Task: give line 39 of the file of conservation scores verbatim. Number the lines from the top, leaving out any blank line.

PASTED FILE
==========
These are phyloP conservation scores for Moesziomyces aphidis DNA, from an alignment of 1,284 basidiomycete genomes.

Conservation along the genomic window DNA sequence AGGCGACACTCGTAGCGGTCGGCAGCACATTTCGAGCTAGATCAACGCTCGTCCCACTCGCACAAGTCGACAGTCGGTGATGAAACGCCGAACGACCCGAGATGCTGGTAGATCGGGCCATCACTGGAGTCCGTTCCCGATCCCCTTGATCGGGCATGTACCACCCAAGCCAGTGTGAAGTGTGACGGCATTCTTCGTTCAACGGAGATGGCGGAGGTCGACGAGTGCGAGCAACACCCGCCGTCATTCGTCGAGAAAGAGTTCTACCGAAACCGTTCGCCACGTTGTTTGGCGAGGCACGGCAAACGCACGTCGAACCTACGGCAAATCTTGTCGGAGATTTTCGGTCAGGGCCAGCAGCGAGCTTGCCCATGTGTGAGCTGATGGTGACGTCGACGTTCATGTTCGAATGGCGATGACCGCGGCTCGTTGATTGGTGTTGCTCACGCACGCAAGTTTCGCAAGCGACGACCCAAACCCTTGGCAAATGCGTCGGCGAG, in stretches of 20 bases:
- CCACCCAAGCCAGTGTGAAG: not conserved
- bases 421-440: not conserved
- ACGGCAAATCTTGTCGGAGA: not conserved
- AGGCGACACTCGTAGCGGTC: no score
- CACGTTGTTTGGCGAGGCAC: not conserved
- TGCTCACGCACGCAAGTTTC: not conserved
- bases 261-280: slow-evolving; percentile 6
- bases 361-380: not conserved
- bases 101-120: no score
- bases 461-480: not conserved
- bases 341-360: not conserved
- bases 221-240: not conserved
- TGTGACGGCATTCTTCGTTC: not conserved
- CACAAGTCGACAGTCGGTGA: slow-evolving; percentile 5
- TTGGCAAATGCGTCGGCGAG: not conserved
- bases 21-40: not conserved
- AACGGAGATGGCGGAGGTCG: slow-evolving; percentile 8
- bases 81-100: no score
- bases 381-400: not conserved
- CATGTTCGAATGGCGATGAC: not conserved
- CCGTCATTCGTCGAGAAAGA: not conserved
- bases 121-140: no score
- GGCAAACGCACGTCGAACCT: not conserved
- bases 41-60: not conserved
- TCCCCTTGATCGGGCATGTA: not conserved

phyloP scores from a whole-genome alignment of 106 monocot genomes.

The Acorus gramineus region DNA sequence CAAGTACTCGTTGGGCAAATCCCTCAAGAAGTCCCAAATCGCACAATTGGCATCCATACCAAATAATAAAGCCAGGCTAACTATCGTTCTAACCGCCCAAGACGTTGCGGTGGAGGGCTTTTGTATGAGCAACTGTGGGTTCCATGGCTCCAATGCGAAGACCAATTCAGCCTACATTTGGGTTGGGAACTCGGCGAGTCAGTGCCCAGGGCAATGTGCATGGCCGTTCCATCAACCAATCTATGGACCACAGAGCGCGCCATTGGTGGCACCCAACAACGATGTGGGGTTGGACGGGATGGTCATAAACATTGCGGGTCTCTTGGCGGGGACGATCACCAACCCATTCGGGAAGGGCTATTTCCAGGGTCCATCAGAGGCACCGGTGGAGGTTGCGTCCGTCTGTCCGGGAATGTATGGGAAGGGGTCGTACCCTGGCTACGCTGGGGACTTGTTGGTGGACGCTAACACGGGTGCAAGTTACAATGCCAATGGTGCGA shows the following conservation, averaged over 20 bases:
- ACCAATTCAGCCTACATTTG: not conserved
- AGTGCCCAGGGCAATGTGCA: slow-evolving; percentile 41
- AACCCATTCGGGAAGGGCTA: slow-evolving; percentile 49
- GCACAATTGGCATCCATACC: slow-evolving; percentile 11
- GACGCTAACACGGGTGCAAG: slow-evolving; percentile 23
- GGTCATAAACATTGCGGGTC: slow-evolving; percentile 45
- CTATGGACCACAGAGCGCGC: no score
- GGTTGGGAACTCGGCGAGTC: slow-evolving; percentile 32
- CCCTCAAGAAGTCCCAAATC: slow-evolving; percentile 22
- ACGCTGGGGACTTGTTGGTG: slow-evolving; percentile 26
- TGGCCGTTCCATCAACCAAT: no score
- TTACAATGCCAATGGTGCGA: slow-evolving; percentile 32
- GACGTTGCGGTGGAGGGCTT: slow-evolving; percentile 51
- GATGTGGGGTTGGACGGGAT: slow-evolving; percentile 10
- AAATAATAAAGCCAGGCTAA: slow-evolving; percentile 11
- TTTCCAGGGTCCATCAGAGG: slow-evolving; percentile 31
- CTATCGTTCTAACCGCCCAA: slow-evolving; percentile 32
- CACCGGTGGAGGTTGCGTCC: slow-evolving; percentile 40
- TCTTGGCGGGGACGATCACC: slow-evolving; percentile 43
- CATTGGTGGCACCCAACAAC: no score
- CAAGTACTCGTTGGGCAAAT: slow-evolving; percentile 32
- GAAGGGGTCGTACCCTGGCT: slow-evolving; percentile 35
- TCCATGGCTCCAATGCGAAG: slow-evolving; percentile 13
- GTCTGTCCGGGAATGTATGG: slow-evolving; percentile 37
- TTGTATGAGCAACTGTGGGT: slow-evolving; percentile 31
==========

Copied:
- ACGCTGGGGACTTGTTGGTG: slow-evolving; percentile 26